Bit by Bit: Social Research in the Digital Age is now in Open Review

Bit by Bit: Social Research in the Digital Age is a book for social scientists who want to do more data science and data scientists who want to do more social science.  I’m happy to announce that the entire manuscript is now in Open Review.  That means that you can read it and help make it better by adding annotations.

Here’s how the book starts:

In the summer of 2009, mobile phones were ringing all across Rwanda. In addition to the millions of calls between family, friends, and business associates, about 1,000 Rwandans received a call from Joshua Blumenstock and his colleagues. The researchers were studying wealth and poverty by conducting a survey of people who had been randomly sampled from a database of 1.5 million customers from Rwanda’s largest mobile phone provider. Blumenstock and colleagues asked the participants if they wanted to participate in a survey, explained the nature of the research to them, and then asked a series of questions about their demographic, social, and economic characteristics.

Everything I have said up until now makes this sound like a traditional social science survey. But, what comes next is not traditional, at least not yet. They used the survey data to train a machine learning model to predict someone’s wealth from their call data, and then they used this model to estimate the wealth of all 1.5 million customers. Next, they estimated the place of residence of all 1.5 million customers by using the geographic information embedded in the call logs. Putting these two estimates together—the estimated wealth and the estimated place of residence—Blumenstock and colleagues were able to produce high-resolution estimates of the geographic distribution of wealth across Rwanda. In particular, they could produce an estimated wealth for each of Rwanda’s 2,148 cells, the smallest administrative unit in the country.

It was impossible to validate these estimates because no one had ever produced estimates for such small geographic areas in Rwanda. But, when Blumenstock and colleagues aggregated their estimates to Rwanda’s 30 districts, they found that their estimates were similar to estimates from the Demographic and Health Survey, the gold standard of surveys in developing countries. Although these two approaches produced similar estimates in this case, the approach of Blumenstock and colleagues was about 10 times faster and 50 times cheaper than the traditional Demographic and Health Surveys. These dramatically faster and lower cost estimates create new possibilities for researchers, governments, and companies (Blumenstock, Cadamuro, and On 2015).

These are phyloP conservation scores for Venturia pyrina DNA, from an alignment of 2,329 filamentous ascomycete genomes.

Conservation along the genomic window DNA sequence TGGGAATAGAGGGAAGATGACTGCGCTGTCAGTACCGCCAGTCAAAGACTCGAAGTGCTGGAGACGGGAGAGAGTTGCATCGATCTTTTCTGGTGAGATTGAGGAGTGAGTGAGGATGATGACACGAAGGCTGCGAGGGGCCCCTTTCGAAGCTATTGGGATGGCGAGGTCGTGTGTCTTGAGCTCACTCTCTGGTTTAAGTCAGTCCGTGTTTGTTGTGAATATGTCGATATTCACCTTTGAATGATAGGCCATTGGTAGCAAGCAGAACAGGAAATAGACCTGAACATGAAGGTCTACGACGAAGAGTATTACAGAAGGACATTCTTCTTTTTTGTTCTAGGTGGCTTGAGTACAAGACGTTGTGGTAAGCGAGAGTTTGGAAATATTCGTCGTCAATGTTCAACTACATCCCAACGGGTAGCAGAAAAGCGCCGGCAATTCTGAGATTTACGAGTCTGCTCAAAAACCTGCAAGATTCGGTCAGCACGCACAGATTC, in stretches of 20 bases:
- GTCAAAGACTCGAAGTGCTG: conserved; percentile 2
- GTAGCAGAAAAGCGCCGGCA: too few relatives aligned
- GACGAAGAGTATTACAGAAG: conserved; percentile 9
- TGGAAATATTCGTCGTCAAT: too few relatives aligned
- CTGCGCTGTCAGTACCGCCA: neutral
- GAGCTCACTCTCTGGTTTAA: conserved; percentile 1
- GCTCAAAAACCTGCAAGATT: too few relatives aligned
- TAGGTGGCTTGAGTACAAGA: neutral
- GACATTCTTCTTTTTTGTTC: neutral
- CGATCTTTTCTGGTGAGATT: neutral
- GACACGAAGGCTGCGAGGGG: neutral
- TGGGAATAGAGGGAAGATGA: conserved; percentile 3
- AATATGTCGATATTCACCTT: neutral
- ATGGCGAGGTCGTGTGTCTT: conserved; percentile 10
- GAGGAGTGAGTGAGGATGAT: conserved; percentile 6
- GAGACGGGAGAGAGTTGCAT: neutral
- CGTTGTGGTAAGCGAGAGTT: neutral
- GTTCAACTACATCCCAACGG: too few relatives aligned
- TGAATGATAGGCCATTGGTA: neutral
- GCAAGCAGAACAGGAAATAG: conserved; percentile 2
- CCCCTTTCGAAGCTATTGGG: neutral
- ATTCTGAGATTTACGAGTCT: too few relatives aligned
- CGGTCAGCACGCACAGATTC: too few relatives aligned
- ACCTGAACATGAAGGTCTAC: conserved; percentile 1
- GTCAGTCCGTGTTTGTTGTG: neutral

In addition to developing a new methodology, this study is kind of like a Rorschach inkblot test; what people see depends on their background. Many social scientists see a new measurement tool that can be used to test theories about economic development. Manydata scientists see a cool new machine learning problem. Many business people see a powerful approach for unlocking value in the digital trace data that they have already collected. Many privacy advocates see a scary reminder that we live in a time of mass surveillance. Many policy makers see a way that new technology can help create a better world. In fact, this study is all of those things, and that is why it is a window into the future of social research.

If you want to see why I think that study is a window into the future of social research,  check out the rest of the book:

a gallery of personal networks

In an earlier post I described how you could create a visualization of your personal network on Facebook. To give you some sense of what these visualizations look like, here are a few that were donated by my students.

If you are teaching a class in social networks this semester and would like to have your students do this activity too, my students would be excited to compare the results.


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lagged evaluation